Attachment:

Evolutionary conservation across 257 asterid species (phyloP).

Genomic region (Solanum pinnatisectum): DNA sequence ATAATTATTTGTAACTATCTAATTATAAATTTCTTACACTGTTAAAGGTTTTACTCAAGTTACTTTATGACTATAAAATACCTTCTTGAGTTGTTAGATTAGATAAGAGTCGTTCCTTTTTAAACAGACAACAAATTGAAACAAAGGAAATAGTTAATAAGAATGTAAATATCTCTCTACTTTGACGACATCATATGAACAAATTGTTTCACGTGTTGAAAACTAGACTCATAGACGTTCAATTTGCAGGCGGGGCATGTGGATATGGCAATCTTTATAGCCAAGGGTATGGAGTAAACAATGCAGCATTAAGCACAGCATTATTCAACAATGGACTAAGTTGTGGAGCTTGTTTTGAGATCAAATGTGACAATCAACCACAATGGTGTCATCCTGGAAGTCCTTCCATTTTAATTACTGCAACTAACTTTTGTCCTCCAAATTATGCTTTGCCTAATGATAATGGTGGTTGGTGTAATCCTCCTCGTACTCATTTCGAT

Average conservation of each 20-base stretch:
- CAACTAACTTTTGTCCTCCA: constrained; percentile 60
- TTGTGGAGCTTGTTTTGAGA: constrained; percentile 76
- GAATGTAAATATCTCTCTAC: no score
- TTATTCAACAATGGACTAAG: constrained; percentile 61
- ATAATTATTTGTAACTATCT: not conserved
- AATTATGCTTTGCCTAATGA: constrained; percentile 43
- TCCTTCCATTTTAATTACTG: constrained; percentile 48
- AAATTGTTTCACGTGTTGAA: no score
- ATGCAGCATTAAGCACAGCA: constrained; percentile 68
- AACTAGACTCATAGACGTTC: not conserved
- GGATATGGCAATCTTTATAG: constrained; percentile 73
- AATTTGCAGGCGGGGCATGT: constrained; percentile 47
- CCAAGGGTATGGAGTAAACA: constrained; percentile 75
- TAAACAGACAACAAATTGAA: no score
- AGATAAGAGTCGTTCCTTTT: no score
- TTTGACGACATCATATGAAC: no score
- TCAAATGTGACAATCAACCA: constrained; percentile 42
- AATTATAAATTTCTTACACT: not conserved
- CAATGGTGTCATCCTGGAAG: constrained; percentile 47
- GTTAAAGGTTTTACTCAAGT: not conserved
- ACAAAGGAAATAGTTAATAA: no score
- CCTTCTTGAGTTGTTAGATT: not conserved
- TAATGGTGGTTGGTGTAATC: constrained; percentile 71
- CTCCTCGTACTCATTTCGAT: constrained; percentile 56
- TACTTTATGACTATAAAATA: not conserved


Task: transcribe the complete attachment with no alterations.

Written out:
Evolutionary conservation across 257 asterid species (phyloP).

Genomic region (Solanum pinnatisectum): DNA sequence ATAATTATTTGTAACTATCTAATTATAAATTTCTTACACTGTTAAAGGTTTTACTCAAGTTACTTTATGACTATAAAATACCTTCTTGAGTTGTTAGATTAGATAAGAGTCGTTCCTTTTTAAACAGACAACAAATTGAAACAAAGGAAATAGTTAATAAGAATGTAAATATCTCTCTACTTTGACGACATCATATGAACAAATTGTTTCACGTGTTGAAAACTAGACTCATAGACGTTCAATTTGCAGGCGGGGCATGTGGATATGGCAATCTTTATAGCCAAGGGTATGGAGTAAACAATGCAGCATTAAGCACAGCATTATTCAACAATGGACTAAGTTGTGGAGCTTGTTTTGAGATCAAATGTGACAATCAACCACAATGGTGTCATCCTGGAAGTCCTTCCATTTTAATTACTGCAACTAACTTTTGTCCTCCAAATTATGCTTTGCCTAATGATAATGGTGGTTGGTGTAATCCTCCTCGTACTCATTTCGAT

Average conservation of each 20-base stretch:
- CAACTAACTTTTGTCCTCCA: constrained; percentile 60
- TTGTGGAGCTTGTTTTGAGA: constrained; percentile 76
- GAATGTAAATATCTCTCTAC: no score
- TTATTCAACAATGGACTAAG: constrained; percentile 61
- ATAATTATTTGTAACTATCT: not conserved
- AATTATGCTTTGCCTAATGA: constrained; percentile 43
- TCCTTCCATTTTAATTACTG: constrained; percentile 48
- AAATTGTTTCACGTGTTGAA: no score
- ATGCAGCATTAAGCACAGCA: constrained; percentile 68
- AACTAGACTCATAGACGTTC: not conserved
- GGATATGGCAATCTTTATAG: constrained; percentile 73
- AATTTGCAGGCGGGGCATGT: constrained; percentile 47
- CCAAGGGTATGGAGTAAACA: constrained; percentile 75
- TAAACAGACAACAAATTGAA: no score
- AGATAAGAGTCGTTCCTTTT: no score
- TTTGACGACATCATATGAAC: no score
- TCAAATGTGACAATCAACCA: constrained; percentile 42
- AATTATAAATTTCTTACACT: not conserved
- CAATGGTGTCATCCTGGAAG: constrained; percentile 47
- GTTAAAGGTTTTACTCAAGT: not conserved
- ACAAAGGAAATAGTTAATAA: no score
- CCTTCTTGAGTTGTTAGATT: not conserved
- TAATGGTGGTTGGTGTAATC: constrained; percentile 71
- CTCCTCGTACTCATTTCGAT: constrained; percentile 56
- TACTTTATGACTATAAAATA: not conserved